For those who might be interested in the question of how rare are functional protein sequences among the huge number of possible sequences, there is a breakthrough paper in this week's Nature. The authors have solved a number of technical problems to create a library of ~10^13 mRNAs encoding proteins 80 amino acids long. This is a much larger library than is obtainable by other approaches in this field. They have arranged it so that after in vitro translation into protein, the mRNA and protein remain connected to each other, enabling the association of a protein function with an amplifyable RNA sequence. Using this system they found 4 sequence classes of ATP binding proteins in their library, none of which seems to be related to known biological sequences. The highest affinity binding was 100 nM, which is quite respectable.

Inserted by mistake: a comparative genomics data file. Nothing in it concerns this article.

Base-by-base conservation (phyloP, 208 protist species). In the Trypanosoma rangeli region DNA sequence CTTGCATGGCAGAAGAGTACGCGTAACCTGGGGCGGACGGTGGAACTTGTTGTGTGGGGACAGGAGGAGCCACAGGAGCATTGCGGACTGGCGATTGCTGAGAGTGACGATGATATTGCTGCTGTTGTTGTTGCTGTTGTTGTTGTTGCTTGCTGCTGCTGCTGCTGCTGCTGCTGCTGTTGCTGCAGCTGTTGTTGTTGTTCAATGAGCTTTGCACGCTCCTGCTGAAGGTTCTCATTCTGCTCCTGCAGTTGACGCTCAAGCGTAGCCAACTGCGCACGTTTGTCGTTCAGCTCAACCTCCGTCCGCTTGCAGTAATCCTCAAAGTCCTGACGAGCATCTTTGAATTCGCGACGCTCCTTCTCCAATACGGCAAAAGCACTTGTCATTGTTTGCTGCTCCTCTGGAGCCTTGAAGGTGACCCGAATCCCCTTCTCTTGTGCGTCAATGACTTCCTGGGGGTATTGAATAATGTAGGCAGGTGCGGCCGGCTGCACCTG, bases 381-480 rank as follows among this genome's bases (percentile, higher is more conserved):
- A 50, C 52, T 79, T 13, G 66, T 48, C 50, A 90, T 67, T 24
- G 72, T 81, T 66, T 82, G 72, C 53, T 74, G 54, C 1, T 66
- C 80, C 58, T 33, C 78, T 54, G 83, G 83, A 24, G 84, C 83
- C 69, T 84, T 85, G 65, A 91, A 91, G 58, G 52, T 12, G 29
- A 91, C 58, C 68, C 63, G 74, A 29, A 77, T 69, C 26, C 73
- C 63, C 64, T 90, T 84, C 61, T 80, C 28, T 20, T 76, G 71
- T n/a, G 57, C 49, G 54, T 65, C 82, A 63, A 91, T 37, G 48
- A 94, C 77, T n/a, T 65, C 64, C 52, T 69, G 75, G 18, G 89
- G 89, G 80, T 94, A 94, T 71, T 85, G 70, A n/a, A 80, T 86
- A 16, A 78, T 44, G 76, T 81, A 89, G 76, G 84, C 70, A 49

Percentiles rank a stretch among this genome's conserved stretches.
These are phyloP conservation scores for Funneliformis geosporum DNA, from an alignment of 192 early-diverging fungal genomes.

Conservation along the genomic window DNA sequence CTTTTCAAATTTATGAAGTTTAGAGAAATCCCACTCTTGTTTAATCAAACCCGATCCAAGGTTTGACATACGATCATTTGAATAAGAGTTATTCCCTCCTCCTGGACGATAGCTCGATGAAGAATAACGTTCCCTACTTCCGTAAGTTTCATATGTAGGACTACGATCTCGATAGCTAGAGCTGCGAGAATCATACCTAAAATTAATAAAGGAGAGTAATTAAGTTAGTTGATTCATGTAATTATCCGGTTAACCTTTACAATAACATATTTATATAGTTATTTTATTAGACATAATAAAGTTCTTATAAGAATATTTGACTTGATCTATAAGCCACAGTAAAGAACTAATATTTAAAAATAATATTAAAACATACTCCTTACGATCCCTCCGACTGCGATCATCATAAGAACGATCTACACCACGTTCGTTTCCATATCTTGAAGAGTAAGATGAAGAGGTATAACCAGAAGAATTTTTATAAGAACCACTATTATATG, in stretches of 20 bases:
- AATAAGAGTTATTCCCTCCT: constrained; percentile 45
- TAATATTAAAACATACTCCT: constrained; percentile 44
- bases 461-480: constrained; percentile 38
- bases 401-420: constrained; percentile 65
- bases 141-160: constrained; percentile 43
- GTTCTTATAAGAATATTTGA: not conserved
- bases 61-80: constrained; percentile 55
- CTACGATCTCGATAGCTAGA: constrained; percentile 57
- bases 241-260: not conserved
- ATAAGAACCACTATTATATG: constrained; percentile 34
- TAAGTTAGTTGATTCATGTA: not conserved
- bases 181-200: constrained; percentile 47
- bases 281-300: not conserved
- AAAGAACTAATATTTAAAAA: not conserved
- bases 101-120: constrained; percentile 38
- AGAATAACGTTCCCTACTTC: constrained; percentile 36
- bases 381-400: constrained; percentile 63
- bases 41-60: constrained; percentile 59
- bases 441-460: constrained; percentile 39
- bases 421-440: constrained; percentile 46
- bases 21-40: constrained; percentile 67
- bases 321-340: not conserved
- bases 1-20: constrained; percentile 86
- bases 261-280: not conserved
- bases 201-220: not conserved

This is only the beginning of what should be very interesting results from this system. If it turns out to be possible to get lots of functional proteins out of libraries this size, it will not be good for Mr. Dembski's argument. (Although I guess he can then join Mr. Behe in saying that you can't get multiprotein complexes.)
(So far as I know, none of this work was done by physicists. Sorry, Moorad ;)
Preston Garrison, Ph.D.
UTHSCSA-Biochem. Dept. Insert the usual disclaimers here.
7703 Floyd Curl Dr.
San Antonio, TX 78229-3900
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